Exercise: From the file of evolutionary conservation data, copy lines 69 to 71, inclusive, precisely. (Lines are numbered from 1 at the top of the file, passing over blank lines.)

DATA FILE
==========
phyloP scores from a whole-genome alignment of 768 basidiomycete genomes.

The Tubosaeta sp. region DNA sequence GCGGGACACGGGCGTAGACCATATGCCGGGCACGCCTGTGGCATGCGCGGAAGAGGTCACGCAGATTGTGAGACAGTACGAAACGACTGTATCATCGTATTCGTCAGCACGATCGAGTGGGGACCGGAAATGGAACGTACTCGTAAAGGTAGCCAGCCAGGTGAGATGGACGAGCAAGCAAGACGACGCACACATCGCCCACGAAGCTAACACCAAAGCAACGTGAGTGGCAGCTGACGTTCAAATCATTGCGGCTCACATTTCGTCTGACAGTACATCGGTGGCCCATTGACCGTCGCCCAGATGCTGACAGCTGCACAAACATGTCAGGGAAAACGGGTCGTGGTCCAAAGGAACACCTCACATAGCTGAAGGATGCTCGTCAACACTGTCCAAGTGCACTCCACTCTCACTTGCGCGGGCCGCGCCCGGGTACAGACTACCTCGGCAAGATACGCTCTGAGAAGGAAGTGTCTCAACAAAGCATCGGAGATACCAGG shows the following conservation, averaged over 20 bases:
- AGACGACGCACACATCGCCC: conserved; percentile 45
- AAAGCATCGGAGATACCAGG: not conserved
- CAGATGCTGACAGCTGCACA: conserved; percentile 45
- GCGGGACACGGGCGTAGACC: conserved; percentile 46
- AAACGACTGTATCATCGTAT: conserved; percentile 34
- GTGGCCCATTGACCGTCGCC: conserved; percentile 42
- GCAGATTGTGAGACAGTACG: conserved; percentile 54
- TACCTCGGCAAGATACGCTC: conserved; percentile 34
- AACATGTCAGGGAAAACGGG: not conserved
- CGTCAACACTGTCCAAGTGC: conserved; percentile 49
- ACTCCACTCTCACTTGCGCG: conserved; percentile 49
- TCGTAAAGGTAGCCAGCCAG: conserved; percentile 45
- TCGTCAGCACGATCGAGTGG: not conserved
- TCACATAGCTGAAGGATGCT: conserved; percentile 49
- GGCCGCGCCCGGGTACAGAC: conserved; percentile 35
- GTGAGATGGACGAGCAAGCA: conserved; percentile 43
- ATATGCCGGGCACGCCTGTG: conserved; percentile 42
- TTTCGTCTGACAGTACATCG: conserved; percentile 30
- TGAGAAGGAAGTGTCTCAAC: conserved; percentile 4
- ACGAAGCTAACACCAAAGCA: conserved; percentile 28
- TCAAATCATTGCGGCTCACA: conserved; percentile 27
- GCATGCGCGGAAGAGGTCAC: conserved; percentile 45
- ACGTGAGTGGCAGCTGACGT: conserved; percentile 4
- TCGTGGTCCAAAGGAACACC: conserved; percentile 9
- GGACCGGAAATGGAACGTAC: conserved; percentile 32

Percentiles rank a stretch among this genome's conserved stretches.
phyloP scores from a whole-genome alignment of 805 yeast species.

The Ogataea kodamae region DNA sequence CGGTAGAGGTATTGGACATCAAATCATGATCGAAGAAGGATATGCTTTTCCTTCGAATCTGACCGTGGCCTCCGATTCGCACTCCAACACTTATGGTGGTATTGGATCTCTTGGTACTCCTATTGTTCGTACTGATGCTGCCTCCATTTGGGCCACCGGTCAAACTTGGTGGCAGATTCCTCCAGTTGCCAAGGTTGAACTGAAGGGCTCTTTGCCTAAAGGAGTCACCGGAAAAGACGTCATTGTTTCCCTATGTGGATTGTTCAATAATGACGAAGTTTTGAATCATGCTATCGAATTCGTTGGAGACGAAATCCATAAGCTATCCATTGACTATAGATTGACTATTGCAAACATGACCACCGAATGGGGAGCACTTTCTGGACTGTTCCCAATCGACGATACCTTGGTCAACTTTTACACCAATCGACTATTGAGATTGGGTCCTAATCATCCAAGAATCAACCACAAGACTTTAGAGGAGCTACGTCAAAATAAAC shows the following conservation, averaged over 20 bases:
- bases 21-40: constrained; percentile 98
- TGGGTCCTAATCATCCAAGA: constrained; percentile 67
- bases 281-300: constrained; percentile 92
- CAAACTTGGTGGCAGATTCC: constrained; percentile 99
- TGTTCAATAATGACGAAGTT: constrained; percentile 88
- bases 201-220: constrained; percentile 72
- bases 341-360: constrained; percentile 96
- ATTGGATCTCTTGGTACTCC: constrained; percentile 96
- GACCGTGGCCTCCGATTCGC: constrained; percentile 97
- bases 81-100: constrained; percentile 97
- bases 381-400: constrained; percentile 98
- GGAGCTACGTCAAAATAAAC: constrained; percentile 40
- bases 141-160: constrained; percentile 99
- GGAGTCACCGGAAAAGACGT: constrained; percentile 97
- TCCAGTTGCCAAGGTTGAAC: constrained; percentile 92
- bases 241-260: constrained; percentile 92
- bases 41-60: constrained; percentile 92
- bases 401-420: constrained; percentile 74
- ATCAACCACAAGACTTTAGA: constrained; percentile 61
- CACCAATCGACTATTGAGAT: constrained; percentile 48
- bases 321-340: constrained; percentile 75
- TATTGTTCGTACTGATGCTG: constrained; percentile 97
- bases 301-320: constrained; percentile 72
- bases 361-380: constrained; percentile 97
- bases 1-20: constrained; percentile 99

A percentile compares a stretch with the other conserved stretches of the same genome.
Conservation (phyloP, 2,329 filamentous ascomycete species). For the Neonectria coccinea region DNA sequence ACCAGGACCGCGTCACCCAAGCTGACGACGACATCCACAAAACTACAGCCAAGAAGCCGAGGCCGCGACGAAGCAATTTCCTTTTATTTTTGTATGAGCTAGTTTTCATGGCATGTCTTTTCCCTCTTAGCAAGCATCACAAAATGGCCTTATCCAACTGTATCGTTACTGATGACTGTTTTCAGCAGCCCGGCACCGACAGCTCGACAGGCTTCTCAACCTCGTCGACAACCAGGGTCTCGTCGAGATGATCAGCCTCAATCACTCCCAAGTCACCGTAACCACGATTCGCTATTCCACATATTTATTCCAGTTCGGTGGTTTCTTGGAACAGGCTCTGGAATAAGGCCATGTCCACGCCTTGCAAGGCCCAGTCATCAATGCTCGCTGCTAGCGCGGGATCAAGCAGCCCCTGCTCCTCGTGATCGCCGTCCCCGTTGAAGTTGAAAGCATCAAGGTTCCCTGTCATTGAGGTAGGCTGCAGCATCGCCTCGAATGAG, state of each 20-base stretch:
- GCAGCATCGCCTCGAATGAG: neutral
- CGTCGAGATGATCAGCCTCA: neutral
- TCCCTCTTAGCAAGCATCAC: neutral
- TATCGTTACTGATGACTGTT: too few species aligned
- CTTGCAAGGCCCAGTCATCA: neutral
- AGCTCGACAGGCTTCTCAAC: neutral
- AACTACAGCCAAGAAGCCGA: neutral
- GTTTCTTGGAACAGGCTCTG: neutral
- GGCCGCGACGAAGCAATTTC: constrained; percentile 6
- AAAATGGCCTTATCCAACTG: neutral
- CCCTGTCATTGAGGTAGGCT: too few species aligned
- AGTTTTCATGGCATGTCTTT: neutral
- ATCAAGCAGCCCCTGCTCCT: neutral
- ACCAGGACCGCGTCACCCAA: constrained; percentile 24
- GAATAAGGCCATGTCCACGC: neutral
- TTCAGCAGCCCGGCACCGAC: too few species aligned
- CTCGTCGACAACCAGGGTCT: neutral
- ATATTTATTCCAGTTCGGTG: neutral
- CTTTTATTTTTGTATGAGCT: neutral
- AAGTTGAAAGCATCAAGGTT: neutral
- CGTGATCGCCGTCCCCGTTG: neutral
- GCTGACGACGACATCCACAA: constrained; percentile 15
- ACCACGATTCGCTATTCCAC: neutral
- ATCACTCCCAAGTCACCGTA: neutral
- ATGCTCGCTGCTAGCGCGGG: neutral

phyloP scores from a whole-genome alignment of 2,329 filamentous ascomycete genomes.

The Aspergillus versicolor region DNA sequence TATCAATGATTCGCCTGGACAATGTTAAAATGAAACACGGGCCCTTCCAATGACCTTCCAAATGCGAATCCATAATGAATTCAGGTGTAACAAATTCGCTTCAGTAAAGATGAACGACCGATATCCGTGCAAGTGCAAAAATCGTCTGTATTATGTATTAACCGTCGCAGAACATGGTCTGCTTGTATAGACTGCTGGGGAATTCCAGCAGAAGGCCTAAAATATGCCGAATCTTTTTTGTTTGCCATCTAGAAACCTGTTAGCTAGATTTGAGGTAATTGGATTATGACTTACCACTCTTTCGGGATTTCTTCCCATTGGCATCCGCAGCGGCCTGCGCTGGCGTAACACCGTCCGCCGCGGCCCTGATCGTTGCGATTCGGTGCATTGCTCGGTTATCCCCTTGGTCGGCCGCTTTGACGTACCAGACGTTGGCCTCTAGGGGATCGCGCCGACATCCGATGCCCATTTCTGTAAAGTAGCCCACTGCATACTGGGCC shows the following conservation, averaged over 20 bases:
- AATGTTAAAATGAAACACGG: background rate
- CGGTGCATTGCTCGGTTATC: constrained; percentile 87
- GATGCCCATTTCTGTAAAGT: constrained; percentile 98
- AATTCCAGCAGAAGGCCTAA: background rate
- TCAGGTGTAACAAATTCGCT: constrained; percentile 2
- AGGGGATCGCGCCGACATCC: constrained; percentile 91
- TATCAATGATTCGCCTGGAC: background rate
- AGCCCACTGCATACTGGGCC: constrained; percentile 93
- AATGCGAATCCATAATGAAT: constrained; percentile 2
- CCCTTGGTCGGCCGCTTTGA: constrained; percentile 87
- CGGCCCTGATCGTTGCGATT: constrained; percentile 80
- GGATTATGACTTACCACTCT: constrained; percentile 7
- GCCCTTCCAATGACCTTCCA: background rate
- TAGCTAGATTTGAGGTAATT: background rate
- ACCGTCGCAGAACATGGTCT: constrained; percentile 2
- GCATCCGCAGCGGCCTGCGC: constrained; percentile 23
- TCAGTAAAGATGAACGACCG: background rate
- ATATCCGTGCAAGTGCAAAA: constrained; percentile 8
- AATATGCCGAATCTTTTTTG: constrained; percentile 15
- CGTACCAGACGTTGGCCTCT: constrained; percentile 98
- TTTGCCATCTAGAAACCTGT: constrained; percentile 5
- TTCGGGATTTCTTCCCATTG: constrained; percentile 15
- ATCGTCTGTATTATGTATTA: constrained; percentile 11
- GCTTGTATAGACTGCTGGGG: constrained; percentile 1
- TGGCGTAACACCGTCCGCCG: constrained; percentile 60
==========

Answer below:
- AGTTTTCATGGCATGTCTTT: neutral
- ATCAAGCAGCCCCTGCTCCT: neutral
- ACCAGGACCGCGTCACCCAA: constrained; percentile 24